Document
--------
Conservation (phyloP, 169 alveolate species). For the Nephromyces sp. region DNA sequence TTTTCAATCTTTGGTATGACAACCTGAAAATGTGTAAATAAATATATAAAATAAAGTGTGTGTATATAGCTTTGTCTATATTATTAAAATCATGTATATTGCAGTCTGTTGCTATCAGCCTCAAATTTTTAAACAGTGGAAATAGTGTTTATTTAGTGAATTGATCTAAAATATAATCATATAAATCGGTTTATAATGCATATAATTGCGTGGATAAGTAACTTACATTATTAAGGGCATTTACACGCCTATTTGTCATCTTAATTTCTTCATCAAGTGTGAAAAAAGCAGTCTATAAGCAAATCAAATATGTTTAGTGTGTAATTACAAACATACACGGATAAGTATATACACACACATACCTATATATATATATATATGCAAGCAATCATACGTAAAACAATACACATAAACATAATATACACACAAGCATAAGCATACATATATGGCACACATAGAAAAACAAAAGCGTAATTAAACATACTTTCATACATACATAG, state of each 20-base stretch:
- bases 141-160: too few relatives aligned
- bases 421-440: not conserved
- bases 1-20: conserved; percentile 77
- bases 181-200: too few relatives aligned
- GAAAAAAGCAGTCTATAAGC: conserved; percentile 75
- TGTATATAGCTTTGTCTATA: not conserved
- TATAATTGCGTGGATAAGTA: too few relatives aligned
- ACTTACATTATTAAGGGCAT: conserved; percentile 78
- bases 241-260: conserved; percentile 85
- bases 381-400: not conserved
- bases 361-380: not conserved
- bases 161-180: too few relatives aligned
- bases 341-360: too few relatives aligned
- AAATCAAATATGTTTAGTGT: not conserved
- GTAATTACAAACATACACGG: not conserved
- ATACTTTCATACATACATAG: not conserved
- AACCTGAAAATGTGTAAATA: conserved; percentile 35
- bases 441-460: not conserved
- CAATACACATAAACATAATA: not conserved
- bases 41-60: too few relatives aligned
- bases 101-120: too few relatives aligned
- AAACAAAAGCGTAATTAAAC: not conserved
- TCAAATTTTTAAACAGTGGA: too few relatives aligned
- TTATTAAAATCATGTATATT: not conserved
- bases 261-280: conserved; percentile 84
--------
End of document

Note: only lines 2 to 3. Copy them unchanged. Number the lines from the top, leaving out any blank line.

- bases 141-160: too few relatives aligned
- bases 421-440: not conserved